Would you believe that the impressive stretch of water before you was once a creek?
As early as the 17th century, settlers to the New World realized that the nation's growth would depend upon transportation of goods by land and water. Recognizing that only a narrow strip of land separated two great bodies of water—the Chesapeake Bay and the Delaware River—early business leaders proposed a waterway to connect the two, shortening water travel between Baltimore and Philadelphia by more than 300 miles.
Mud, Sweat & Tears!
Despite early financial and engineering setbacks, construction of the Chesapeake and Delaware Canal began in earnest in 1824, with some 2,600 men digging and hauling dirt from the ditch. Laborers toiled with pick and shovel at the immense task, working for an average daily wage of 75 cents. Can you imagine the sound of the laughter, shouting and curses of all these men hard at work? Finally, in 1829 the C&D Canal was open for business—one of the most expensive canal projects of its time, but also one of the most commercially important, even today.
To Learn More visit the C&D Canal Museum, located here in historic Chesapeake City. Explore the exhibits and enjoy the waterwheel and pumping engines preserved on the site.
Take a Hike! Watch ship traffic as you stroll along the multi-purpose C&D Canal Greenway Trail, which runs along both the north and south banks of the Canal from Delaware City to Chesapeake City.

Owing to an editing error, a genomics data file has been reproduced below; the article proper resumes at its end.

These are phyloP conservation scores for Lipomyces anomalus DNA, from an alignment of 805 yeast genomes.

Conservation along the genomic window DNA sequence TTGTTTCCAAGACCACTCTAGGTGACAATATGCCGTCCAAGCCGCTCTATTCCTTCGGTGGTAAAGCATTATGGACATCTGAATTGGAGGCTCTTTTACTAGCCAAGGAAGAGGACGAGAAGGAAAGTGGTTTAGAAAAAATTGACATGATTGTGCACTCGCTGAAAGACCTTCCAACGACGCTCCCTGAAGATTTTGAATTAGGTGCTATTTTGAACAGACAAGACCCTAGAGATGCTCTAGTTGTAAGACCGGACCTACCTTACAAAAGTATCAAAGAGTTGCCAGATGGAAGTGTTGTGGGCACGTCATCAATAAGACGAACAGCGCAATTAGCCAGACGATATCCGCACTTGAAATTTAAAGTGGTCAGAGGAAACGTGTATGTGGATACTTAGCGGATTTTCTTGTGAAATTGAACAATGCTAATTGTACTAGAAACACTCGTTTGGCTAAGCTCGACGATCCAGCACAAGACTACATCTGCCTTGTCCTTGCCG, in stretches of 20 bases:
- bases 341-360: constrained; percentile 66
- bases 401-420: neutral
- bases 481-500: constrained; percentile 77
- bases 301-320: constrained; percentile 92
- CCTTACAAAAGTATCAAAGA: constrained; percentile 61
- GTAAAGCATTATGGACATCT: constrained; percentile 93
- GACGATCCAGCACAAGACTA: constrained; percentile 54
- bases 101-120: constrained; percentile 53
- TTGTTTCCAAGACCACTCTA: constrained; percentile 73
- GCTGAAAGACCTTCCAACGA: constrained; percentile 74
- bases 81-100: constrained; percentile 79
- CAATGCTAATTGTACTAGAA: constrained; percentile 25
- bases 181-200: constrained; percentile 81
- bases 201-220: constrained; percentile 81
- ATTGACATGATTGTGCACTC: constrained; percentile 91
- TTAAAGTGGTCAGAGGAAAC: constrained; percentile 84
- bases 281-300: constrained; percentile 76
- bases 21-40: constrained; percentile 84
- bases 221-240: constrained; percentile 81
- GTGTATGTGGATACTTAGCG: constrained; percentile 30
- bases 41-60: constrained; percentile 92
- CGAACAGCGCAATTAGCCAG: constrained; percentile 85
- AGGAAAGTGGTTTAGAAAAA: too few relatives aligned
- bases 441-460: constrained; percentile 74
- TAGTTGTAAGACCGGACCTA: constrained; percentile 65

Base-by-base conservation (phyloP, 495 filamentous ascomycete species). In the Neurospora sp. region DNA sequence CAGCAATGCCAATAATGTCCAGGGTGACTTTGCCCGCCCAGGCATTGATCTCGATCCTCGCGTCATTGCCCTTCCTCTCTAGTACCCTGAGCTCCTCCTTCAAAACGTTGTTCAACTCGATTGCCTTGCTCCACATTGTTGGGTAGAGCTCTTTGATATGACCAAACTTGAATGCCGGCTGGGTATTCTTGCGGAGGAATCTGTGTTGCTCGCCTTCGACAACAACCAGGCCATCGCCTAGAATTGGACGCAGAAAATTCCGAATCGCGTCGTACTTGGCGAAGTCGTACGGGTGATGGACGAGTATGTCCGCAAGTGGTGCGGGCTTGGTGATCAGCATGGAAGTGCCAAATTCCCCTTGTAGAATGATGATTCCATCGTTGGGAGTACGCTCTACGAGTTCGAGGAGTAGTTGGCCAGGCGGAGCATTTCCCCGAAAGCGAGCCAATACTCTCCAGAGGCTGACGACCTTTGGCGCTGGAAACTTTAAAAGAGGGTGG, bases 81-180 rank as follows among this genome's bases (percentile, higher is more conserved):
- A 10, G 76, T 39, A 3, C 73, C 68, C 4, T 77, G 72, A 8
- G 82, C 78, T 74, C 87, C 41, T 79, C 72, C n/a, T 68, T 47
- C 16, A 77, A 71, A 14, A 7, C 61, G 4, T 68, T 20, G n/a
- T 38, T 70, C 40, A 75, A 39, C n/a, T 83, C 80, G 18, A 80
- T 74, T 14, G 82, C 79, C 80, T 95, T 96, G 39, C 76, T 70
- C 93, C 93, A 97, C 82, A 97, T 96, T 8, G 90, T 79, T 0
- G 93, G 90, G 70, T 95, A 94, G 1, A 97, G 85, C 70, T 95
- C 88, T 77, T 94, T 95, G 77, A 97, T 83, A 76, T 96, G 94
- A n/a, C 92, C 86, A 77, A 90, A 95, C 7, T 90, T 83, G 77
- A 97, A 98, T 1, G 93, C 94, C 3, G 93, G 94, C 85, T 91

"The workmen live in companies of fifteen or twenty in shanties—frame buildings along the canal, provided with a cook, or board in more private houses erected for the purpose."-American Watchman, May 17, 1825.
(Inscription under the photos in the upper center)
Onlookers marveled at the ships that passed through the C&D Canal. Image courtesy of Cecil County Historical Society. Officials and workers inspect the canal at the Chesapeake City end of the route in 1867. The old steam pumping station in the background provided water to supply the locks. Image courtesy Cecil County Historical Society.
Fast Facts-How Big is it?
At 450 feet wide and 35 feet deep, it's big enough to accommodate oceangoing vessels. A completive swimmer would need about seven hours to swim its 14-mile length.
Who's in Charge of it?
U.S. Army Corps of Engineers, Philadelphia District
Why is it Important?
One of the world's busiest canals, with ships carrying millions of tons of cargo annually, the C&D is one of only two sea-level commercial canals in the U.S.